Still, his resignation as the CEO is in itself a milestone given that Oracle only has had one CEO since its inception.
Flamboyant, eccentric billionaire
There is little doubt that Oracle would not be where it is today without the passion, drive, perseverance and life-force imbued by Ellison (pic).
Described by the industry and media as ‘combative,’ ‘brash’ and even ‘egotistical,’ Ellison is one of the Valley’s most controversial, recognisable and ostentatious old-school startup billionaires.
He lived his life his way, often with panache, and was never one who shunned publicity, even appearing in a cameo role in Marvel Studios’ Iron Man 2 in 2010. Oracle’s brand was also clearly featured with product placements in the movie.
Ellison lives in a US$100-million Japanese-styled mansion in Woodside, California. He owns several luxury items including private jets, a McLaren Formula One race-car, and yachts, one of which is 400-feet long.
In 2012, he even bought up 88 acres of land in the private island of Lanai, Hawaii, reputed to be worth US$325 million, according to one media report.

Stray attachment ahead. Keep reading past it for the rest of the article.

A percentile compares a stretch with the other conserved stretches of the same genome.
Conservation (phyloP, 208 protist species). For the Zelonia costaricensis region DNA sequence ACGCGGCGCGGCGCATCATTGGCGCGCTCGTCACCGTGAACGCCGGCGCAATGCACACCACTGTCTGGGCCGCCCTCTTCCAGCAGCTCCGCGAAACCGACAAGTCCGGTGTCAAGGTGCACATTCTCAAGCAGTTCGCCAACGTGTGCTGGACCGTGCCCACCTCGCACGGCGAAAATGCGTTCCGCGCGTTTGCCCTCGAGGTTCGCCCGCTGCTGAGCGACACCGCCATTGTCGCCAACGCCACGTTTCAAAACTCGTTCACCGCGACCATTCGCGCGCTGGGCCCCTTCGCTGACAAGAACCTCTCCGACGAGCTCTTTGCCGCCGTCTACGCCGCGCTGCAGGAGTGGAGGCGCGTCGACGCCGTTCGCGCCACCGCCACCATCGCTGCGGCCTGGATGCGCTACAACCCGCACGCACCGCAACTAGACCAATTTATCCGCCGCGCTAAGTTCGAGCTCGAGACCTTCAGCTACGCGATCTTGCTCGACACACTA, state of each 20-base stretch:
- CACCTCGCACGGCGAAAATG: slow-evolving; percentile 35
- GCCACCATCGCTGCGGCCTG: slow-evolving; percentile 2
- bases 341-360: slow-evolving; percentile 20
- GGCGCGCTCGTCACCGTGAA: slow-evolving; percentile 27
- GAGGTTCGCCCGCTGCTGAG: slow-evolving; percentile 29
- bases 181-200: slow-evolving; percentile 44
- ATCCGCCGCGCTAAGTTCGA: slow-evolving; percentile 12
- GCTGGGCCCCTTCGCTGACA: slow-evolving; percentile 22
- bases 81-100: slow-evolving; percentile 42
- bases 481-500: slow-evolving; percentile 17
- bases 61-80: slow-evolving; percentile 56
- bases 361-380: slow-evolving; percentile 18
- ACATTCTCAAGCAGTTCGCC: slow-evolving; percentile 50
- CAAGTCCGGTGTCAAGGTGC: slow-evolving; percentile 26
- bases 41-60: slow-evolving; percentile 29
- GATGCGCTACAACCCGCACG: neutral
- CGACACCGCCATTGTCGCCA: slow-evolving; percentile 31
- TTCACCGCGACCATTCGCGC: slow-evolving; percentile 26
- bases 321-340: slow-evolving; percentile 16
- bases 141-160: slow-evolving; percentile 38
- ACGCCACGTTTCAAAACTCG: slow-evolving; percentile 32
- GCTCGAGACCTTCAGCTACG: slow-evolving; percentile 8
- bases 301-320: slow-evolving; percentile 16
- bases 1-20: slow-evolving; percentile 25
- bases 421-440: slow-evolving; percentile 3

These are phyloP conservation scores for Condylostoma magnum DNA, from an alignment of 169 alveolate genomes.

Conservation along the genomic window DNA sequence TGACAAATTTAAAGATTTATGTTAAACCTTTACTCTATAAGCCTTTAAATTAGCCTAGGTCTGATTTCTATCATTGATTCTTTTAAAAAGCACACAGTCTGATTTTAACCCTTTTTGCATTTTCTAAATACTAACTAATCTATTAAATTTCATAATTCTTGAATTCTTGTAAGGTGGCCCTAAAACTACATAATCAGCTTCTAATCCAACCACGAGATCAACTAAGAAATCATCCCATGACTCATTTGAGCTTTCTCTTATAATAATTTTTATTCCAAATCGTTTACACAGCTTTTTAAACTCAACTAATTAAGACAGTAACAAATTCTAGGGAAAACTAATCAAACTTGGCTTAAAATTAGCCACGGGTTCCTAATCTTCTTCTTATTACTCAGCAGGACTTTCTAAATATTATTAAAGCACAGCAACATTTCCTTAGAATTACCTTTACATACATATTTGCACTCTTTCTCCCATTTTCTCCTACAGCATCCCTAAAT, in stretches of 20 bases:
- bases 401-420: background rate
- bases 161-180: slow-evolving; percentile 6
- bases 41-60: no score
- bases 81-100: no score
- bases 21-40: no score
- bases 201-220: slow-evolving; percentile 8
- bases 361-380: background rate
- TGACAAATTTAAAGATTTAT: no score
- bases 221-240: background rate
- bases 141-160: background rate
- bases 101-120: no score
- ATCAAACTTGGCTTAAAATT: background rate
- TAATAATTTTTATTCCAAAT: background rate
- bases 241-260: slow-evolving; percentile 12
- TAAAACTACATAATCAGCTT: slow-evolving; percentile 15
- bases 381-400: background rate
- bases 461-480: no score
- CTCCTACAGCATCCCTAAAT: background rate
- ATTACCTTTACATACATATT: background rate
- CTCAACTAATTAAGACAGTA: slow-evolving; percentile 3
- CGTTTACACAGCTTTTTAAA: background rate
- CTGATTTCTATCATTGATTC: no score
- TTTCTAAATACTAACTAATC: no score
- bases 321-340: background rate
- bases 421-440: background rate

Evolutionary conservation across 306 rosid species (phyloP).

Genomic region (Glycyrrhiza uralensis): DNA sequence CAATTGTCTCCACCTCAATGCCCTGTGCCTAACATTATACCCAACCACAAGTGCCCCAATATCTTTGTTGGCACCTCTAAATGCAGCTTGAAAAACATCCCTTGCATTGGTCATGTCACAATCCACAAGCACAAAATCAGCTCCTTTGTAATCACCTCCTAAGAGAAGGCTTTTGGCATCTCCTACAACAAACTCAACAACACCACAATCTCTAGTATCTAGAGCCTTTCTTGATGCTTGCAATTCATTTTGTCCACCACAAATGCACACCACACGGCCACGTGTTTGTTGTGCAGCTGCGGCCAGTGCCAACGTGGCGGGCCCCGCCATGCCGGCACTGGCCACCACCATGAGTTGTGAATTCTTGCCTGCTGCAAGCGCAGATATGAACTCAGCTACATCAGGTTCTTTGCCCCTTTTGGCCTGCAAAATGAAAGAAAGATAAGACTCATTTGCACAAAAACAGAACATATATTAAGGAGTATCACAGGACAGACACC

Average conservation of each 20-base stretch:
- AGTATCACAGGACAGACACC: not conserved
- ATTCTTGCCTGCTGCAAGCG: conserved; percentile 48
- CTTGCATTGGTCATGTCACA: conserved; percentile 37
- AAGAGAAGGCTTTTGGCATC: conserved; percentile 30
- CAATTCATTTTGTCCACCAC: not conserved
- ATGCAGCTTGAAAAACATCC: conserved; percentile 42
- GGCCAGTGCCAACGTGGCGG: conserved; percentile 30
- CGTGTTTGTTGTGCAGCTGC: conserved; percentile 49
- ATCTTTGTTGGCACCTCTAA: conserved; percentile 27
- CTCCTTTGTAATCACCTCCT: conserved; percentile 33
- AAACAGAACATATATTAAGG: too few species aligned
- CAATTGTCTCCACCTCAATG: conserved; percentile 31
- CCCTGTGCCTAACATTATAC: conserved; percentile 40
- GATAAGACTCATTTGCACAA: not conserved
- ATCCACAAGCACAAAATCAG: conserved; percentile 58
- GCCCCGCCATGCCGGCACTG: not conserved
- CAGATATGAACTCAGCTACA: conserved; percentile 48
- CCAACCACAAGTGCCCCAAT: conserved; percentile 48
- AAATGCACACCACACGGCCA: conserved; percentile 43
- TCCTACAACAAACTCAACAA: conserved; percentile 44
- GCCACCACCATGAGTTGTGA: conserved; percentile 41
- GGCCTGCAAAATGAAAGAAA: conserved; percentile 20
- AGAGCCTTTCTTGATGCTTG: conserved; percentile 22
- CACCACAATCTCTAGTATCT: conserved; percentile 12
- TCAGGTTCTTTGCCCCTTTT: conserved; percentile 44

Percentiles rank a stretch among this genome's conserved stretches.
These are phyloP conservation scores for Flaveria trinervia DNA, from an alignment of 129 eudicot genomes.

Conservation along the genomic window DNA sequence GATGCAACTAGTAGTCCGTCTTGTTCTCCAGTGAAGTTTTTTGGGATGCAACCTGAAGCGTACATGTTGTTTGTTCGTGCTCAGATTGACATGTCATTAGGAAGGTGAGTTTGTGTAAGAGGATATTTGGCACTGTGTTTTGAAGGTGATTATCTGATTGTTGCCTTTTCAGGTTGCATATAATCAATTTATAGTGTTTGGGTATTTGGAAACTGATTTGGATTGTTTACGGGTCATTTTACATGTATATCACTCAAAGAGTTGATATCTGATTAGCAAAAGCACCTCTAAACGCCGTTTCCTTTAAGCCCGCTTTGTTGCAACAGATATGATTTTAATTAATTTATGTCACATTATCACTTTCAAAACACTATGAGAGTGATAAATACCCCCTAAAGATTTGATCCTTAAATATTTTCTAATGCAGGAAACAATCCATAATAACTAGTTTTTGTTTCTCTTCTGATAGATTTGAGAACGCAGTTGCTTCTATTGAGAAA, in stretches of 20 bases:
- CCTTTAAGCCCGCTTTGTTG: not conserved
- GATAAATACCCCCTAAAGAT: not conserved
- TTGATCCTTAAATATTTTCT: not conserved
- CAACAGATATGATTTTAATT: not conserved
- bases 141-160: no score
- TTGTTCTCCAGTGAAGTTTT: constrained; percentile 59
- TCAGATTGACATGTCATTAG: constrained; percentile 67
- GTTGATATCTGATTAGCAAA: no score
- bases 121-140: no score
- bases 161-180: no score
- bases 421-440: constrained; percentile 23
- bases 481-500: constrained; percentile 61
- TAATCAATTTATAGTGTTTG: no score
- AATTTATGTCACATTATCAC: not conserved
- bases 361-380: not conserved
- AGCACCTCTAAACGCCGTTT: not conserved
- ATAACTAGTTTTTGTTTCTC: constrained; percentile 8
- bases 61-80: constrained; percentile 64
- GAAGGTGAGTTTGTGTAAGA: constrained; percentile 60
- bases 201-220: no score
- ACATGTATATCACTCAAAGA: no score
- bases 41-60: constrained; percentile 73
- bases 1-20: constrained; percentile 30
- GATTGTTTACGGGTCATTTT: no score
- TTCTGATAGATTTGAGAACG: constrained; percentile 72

In business, Ellison often derided his competition with sarcastic jokes, employed hostile takeover tactics with companies he wished to buy when owners didn’t want to sell, and faced off with US government’s antitrust law suits and competitive battles in his nearly four decades of being in the tech business.
I first got a taste in person of Ellison’s acerbic wit when I was covering Oracle OpenWorld back in 2003, and then again in 2005 and finally in 2011, with two other different publications.
On stage with him in 2003 were some of the industry’s most talented and successful IT leaders including the likes of Scott McNealy, then CEO of Sun Microsystems Inc; and Carly Fiorina, then CEO of Hewlett-Packard.
But as talented as they were in trading barbs and banter with Ellison, it was the latter who always came up tops, managing to put the thousands at OpenWorld at the Moscone Centre in San Francisco in stitches.
That was also the year he engineered one of the industry’s highest-profile hostile takeover bids, that of enterprise resource planning rival PeopleSoft Inc, in which Ellison was quoted as saying that he believed “hostile takeovers do work.”
After a protracted battle lasting 18 months, he finally got his way, winning the bid for US$10.3 billon.